Three months after a New York judge ruled on their five-year patent dispute, ITG and Liquidnet have decided to withdraw from further legal action and reach a compromise on the use of the ”blotter scraping' technology deployed in both firms' crossing networks.
The two firms, which offer agency brokerage services as well as off-exchange matching facilities to the buy-side, have dismissed all claims in their respective lawsuits against each other and have decided to cross licence the relevant patents.
On 21 December 2011, the New York Southern District Court ruled that ITG had not infringed Liquidnet's patent on its blotter-scraping technology. In expectation of an appeal, ITG, which runs the POSIT dark pool, informed US buy-side clients it would no longer provide connectivity to Liquidnet's buy-side only block crossing network from its execution and order management systems. The disconnection programme has now been cancelled and buy-side firms are once again able to connect to Liquidnet via ITG's Triton andMacgregor XIP products. The two firms have also entered into a commercial agreement to allow users of Triton and Macgregor XIP to access Liquidnet. The commercial agreement between the firms will stand until August 2014. Other details of the settlement and the commercial agreement between the two parties were not disclosed.
The patent under dispute was for a system that allows the integration of an electronic securities marketplace with order management systems, allowing “institutional investment management firms to connect with an electronic marketplace and trade securities (or other financial instruments) with one another”. In practice, the technology allows a trading venue or crossing network to automatically trawl through a member trader's order list and alert him to a possible match with a similar order on the blotter of another member.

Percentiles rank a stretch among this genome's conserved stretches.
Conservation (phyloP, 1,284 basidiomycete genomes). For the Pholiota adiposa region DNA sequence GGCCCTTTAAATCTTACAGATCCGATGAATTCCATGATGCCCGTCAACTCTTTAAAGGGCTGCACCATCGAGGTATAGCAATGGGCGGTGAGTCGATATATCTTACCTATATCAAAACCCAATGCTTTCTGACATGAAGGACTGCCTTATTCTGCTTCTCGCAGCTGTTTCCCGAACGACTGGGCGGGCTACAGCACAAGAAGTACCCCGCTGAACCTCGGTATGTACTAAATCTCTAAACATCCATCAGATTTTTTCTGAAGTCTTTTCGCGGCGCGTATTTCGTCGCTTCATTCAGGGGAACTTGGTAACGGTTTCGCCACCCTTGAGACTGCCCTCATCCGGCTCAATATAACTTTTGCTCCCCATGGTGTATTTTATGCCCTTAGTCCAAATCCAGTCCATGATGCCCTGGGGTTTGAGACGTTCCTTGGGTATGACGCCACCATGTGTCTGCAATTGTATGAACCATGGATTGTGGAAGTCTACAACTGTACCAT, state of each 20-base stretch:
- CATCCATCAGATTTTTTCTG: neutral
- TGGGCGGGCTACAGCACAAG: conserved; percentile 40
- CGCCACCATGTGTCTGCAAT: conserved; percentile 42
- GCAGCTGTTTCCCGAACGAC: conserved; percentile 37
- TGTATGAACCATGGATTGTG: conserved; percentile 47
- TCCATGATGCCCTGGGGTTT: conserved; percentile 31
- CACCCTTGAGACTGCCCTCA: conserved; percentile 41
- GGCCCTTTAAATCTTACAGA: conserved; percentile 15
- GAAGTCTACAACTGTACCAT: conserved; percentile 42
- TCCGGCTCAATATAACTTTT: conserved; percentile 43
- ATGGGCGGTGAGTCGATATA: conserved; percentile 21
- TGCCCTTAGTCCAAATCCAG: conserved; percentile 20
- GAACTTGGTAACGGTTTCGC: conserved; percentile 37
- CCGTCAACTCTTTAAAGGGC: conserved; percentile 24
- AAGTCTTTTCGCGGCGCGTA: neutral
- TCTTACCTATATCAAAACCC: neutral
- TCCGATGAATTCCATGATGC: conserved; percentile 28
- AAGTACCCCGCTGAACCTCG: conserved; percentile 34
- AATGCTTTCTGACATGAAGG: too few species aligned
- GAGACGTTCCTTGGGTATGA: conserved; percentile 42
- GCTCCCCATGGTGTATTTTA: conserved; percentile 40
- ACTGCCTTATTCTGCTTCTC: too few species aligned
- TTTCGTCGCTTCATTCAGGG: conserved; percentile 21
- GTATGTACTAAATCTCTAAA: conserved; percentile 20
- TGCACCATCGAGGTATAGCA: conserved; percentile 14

“This was a sensible result,” said a source at a rival venue. “If the case had continued, the patents could have been re-examined for their validity.
There was always a risk that the patents could have been ruled invalid during the dispute.
This result mitigates that risk and works for them both.”
The agreement resolves a series of legal disputes that began in 2006 when Liquidnet alleged patent infringement against ITG through its Channel ITG and the Macgregor XIP products in a Delaware court. Channel ITG is the technology used by ITG to link Triton and Macgregor XIP to its POSIT crossing network.
ITG countersued in 2007, after which Liquidnet dropped its original claim and filed an answer, affirmative defence and counterclaim in a New York court. It also filed a similar claim against US broker Pulse Trading, which operates the BlockCross dark alternative trading system, on 21 July 2007.
The following year ITG filed an amended complaint alleging fraud committed by Liquidnet against the US Patent and Trademark Office on grounds that the firm had not revealed that it derived its patent from work done in 1997-1998 by third parties. It also claimed that Liquidnet was interfering with its business prospects through “tortious interference”, although this was dropped in July 2010.
On 21 December 2010, Judge Shira Scheindlin at the New York Southern District Court granted motions from ITG and Pulse Trading for summary judgment of no literal infringement and denied Liquidnet’s motions. The judge also granted ITG’s motion for summary judgment on Liquidnet’s willful infringement claim and denied Liquidnet’s motion for summary judgment on ITG’s inequitable conduct claim.
The joint decision to end the dispute is seen as a reflection of the fact that the technology, though valuable to the buy-side trader, is no longer a significant competitive differentiator.
“As far as technology is concerned the game has now moved on,” said one source. “It's not about blotter sweeping, it's more about algo strategies.”